Animosity against the Banyarwanda ethnic community in Uganda has deepened after about fifty people were killed during the recent pro-opposition violent protests.
Some social media extremists have been posting messages calling for extermination of Banyarwanda whom they bitterly accuse of causing Uganda’s problems.
In one video seen by this writer, a young lady calls for the burning of all Banyarwanda. In an audio message that has also gone viral on social media, an unidentified young man calls upon all Ugandans to identify all Banyarwanda and exterminate them in revenge for the killings in the recent countrywide riots.
In another text post a one, Hajarah Abubkr, warns that if, “this government does any harm to my president (presumably Bobi Wine), i will also not spare any Rwanddee beginning with my neighbours. I am ready to die with a Nyaru.”
Liz Jenkins, another social media fanatic while responding to a news article about the riots shared by this writer on his timeline responded, “the world is watching and continue killing Ugandans remember very soon you are all going to be deported back to Rwanda.”
These ethnic sentiments are also heard on the streets and mostly in slum areas of Kampala where the less advantage people reside.
What is unfortunate is government failure to officially condemn these ethnic sentiments against Banyarwanda. Is remains unclear whether officials are reluctant to counter these statements because of the sensitivity of the subject or because of election campaigns. But what remains clear is that continued silence could lead to an explosion of genocide.
Police spokesperson, Fred Enanga, says this is ethnic propaganda. However, one young man identified as Mutebi has been arrested by police for inciting genocide.
Mr Simon Kayitana, who represents the Banyarwanda community in the Buganda Lukiiko (parliament) condemned those inciting genocide and called for calm.
“First of all, we really sympathize with the families of those who lost their lives and those that were injured in the riots. We pray that that anger goes down and people should look at each other as countrymen faced with the same challenges and not enemies because of different tribes. However, we strongly condemn all elements that harbor genocide sentiments,” Kayitana said in an interview.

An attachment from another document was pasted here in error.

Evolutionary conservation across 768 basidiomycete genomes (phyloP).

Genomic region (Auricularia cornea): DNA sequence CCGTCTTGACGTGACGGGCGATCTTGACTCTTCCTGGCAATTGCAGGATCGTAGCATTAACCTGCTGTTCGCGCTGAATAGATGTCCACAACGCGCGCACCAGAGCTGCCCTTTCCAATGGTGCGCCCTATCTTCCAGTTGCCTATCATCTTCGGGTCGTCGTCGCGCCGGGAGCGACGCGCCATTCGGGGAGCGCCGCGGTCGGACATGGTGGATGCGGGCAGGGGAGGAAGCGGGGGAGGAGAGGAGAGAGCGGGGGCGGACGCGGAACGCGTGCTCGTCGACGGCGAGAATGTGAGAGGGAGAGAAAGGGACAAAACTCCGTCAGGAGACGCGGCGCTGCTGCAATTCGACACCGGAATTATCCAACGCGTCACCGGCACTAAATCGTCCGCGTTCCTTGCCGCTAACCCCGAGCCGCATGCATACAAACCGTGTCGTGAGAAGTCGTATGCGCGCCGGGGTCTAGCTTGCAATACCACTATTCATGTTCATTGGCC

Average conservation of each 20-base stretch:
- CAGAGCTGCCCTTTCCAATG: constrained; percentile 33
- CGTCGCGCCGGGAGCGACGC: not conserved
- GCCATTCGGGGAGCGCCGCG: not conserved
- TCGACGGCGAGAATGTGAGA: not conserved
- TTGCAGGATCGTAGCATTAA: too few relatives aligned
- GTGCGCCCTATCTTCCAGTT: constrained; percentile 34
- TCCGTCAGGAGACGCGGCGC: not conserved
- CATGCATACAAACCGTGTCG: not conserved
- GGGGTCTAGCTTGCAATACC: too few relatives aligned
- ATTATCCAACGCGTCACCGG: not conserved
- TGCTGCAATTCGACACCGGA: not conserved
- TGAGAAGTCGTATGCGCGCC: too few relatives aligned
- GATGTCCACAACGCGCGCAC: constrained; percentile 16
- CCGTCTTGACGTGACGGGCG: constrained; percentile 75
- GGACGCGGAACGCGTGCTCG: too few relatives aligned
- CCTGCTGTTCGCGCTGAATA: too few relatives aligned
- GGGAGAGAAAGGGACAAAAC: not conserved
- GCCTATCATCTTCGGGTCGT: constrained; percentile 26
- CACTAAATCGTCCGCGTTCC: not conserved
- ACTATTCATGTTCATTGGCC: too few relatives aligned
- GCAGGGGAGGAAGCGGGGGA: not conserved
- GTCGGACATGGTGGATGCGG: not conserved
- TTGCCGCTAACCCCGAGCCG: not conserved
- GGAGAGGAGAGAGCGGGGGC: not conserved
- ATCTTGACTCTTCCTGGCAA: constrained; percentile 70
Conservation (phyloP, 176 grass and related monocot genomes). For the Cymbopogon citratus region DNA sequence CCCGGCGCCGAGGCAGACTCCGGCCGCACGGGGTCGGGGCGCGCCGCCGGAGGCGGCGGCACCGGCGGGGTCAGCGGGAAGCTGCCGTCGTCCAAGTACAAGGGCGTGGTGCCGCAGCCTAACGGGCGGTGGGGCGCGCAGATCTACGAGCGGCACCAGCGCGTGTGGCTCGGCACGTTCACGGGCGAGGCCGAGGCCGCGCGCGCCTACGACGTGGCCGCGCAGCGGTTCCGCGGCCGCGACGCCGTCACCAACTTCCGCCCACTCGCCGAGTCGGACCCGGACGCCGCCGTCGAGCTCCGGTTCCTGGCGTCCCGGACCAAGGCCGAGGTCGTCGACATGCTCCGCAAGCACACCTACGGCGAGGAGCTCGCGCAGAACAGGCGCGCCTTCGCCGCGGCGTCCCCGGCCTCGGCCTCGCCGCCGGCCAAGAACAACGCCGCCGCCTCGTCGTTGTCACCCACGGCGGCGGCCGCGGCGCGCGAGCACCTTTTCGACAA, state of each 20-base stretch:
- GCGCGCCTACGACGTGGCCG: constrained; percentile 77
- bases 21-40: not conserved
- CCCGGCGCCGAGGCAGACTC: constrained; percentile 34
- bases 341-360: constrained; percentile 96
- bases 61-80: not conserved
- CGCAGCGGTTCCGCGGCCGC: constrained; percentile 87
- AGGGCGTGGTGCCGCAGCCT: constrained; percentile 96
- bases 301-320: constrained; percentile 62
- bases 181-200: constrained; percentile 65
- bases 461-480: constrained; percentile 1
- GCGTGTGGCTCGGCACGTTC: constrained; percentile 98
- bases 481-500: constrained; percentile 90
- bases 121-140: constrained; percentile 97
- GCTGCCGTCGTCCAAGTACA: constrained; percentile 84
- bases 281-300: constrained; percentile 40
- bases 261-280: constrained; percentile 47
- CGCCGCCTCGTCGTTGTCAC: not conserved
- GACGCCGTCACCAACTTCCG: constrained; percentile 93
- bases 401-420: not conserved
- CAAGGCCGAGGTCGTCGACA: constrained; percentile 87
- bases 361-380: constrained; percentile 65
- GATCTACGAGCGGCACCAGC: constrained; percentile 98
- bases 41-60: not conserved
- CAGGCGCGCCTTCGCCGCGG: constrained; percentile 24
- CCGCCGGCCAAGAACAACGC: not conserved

Human rights activist Frank M. Gashumba has called upon the government of Uganda to fight the tribal sentiments and attacks on the Banyarwanda community in Uganda.
While addressing a press conference, Gashumba, a Uganda born, raised in Vira Maria, Masaka city, but with Rwandan roots, called upon the government to address recent events where a section of Ugandans turned against Banyarwanda.
“The executive committee of the Council for Banyarwanda, the umbrella association for the Banyarwanda community in Uganda has implored Ugandans to come together and unify as one nation and desist from violence and acts of discrimination that will lead to divisiveness and instability,” a statement from the council reads in part.
Gashumba, who is a co-founder and chairperson of the Council said the Banyarwanda community in Uganda has a number of issues to raise and called on the Government to address these issues and handle them with the utmost urgency.
“It is worth noting that the other newly and recently recognized tribes like the Basamia, Bakonjo, Alur, Kakwa, Sabiny, Banyankore, and Bahaya) enjoy full citizenship rights as Ugandans, unlike the Banyarwanda (who were counted and recognized as a tribe in Uganda in the 1900 census), who are discriminated against and denied their full rights and liberties as citizens of this country. There is a silent war that is being waged against the Banyarwanda community in Uganda,” Gashumba said.